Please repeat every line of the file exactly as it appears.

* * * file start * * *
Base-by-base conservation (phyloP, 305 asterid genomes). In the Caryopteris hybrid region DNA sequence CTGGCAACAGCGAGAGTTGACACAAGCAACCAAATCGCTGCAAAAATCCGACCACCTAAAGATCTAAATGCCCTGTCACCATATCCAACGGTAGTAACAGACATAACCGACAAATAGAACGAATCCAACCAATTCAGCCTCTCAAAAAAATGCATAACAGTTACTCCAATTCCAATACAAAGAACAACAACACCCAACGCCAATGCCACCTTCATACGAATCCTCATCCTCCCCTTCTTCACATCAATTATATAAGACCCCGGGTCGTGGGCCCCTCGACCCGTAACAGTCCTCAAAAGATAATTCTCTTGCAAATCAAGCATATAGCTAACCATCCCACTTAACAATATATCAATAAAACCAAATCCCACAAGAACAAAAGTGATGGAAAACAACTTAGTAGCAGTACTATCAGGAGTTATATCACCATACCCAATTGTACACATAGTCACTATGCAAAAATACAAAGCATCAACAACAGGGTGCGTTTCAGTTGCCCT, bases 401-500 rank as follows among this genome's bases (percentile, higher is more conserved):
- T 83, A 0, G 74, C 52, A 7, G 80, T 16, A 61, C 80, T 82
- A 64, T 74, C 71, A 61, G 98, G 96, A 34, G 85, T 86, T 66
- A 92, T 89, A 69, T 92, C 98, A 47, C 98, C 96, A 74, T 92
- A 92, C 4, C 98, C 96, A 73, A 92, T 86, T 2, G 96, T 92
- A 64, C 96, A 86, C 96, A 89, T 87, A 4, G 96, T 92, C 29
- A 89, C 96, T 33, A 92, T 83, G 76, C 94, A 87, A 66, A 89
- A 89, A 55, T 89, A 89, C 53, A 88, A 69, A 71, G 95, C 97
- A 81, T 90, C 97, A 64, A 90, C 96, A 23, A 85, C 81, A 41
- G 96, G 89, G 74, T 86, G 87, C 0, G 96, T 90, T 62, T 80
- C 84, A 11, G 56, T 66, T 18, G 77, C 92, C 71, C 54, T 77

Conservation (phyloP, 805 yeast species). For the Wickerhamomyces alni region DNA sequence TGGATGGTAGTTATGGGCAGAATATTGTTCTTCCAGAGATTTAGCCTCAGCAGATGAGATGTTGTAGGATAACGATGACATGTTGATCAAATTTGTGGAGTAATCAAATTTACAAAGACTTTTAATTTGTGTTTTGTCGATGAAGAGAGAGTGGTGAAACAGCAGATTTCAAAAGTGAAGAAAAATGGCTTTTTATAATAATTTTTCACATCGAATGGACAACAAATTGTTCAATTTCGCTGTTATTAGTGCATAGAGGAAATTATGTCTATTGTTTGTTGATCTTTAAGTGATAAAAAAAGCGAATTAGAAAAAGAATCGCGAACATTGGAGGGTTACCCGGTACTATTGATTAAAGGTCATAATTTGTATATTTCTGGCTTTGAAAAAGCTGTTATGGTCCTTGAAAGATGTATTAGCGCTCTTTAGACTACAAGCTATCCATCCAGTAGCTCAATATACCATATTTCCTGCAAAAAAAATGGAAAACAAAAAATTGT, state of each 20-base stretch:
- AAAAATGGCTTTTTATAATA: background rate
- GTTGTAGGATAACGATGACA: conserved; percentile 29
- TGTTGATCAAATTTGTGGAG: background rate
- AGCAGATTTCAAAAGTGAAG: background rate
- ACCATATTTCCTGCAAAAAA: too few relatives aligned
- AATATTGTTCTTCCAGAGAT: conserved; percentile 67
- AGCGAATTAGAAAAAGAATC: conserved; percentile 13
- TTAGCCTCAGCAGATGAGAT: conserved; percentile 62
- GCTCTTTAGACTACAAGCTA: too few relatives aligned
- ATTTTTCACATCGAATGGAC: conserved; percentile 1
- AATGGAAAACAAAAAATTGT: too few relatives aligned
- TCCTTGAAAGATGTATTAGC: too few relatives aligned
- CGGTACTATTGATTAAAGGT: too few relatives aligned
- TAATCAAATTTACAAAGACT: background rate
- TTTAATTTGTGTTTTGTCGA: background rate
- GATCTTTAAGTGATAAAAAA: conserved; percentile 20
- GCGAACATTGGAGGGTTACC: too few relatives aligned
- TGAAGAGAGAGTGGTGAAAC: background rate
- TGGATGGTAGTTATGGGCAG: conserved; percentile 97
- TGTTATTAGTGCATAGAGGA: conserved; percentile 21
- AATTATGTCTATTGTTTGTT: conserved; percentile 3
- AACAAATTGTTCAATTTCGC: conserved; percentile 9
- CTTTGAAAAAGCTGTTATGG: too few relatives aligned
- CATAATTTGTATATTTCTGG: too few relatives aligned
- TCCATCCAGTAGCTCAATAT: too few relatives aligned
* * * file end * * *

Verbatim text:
Base-by-base conservation (phyloP, 305 asterid genomes). In the Caryopteris hybrid region DNA sequence CTGGCAACAGCGAGAGTTGACACAAGCAACCAAATCGCTGCAAAAATCCGACCACCTAAAGATCTAAATGCCCTGTCACCATATCCAACGGTAGTAACAGACATAACCGACAAATAGAACGAATCCAACCAATTCAGCCTCTCAAAAAAATGCATAACAGTTACTCCAATTCCAATACAAAGAACAACAACACCCAACGCCAATGCCACCTTCATACGAATCCTCATCCTCCCCTTCTTCACATCAATTATATAAGACCCCGGGTCGTGGGCCCCTCGACCCGTAACAGTCCTCAAAAGATAATTCTCTTGCAAATCAAGCATATAGCTAACCATCCCACTTAACAATATATCAATAAAACCAAATCCCACAAGAACAAAAGTGATGGAAAACAACTTAGTAGCAGTACTATCAGGAGTTATATCACCATACCCAATTGTACACATAGTCACTATGCAAAAATACAAAGCATCAACAACAGGGTGCGTTTCAGTTGCCCT, bases 401-500 rank as follows among this genome's bases (percentile, higher is more conserved):
- T 83, A 0, G 74, C 52, A 7, G 80, T 16, A 61, C 80, T 82
- A 64, T 74, C 71, A 61, G 98, G 96, A 34, G 85, T 86, T 66
- A 92, T 89, A 69, T 92, C 98, A 47, C 98, C 96, A 74, T 92
- A 92, C 4, C 98, C 96, A 73, A 92, T 86, T 2, G 96, T 92
- A 64, C 96, A 86, C 96, A 89, T 87, A 4, G 96, T 92, C 29
- A 89, C 96, T 33, A 92, T 83, G 76, C 94, A 87, A 66, A 89
- A 89, A 55, T 89, A 89, C 53, A 88, A 69, A 71, G 95, C 97
- A 81, T 90, C 97, A 64, A 90, C 96, A 23, A 85, C 81, A 41
- G 96, G 89, G 74, T 86, G 87, C 0, G 96, T 90, T 62, T 80
- C 84, A 11, G 56, T 66, T 18, G 77, C 92, C 71, C 54, T 77

Conservation (phyloP, 805 yeast species). For the Wickerhamomyces alni region DNA sequence TGGATGGTAGTTATGGGCAGAATATTGTTCTTCCAGAGATTTAGCCTCAGCAGATGAGATGTTGTAGGATAACGATGACATGTTGATCAAATTTGTGGAGTAATCAAATTTACAAAGACTTTTAATTTGTGTTTTGTCGATGAAGAGAGAGTGGTGAAACAGCAGATTTCAAAAGTGAAGAAAAATGGCTTTTTATAATAATTTTTCACATCGAATGGACAACAAATTGTTCAATTTCGCTGTTATTAGTGCATAGAGGAAATTATGTCTATTGTTTGTTGATCTTTAAGTGATAAAAAAAGCGAATTAGAAAAAGAATCGCGAACATTGGAGGGTTACCCGGTACTATTGATTAAAGGTCATAATTTGTATATTTCTGGCTTTGAAAAAGCTGTTATGGTCCTTGAAAGATGTATTAGCGCTCTTTAGACTACAAGCTATCCATCCAGTAGCTCAATATACCATATTTCCTGCAAAAAAAATGGAAAACAAAAAATTGT, state of each 20-base stretch:
- AAAAATGGCTTTTTATAATA: background rate
- GTTGTAGGATAACGATGACA: conserved; percentile 29
- TGTTGATCAAATTTGTGGAG: background rate
- AGCAGATTTCAAAAGTGAAG: background rate
- ACCATATTTCCTGCAAAAAA: too few relatives aligned
- AATATTGTTCTTCCAGAGAT: conserved; percentile 67
- AGCGAATTAGAAAAAGAATC: conserved; percentile 13
- TTAGCCTCAGCAGATGAGAT: conserved; percentile 62
- GCTCTTTAGACTACAAGCTA: too few relatives aligned
- ATTTTTCACATCGAATGGAC: conserved; percentile 1
- AATGGAAAACAAAAAATTGT: too few relatives aligned
- TCCTTGAAAGATGTATTAGC: too few relatives aligned
- CGGTACTATTGATTAAAGGT: too few relatives aligned
- TAATCAAATTTACAAAGACT: background rate
- TTTAATTTGTGTTTTGTCGA: background rate
- GATCTTTAAGTGATAAAAAA: conserved; percentile 20
- GCGAACATTGGAGGGTTACC: too few relatives aligned
- TGAAGAGAGAGTGGTGAAAC: background rate
- TGGATGGTAGTTATGGGCAG: conserved; percentile 97
- TGTTATTAGTGCATAGAGGA: conserved; percentile 21
- AATTATGTCTATTGTTTGTT: conserved; percentile 3
- AACAAATTGTTCAATTTCGC: conserved; percentile 9
- CTTTGAAAAAGCTGTTATGG: too few relatives aligned
- CATAATTTGTATATTTCTGG: too few relatives aligned
- TCCATCCAGTAGCTCAATAT: too few relatives aligned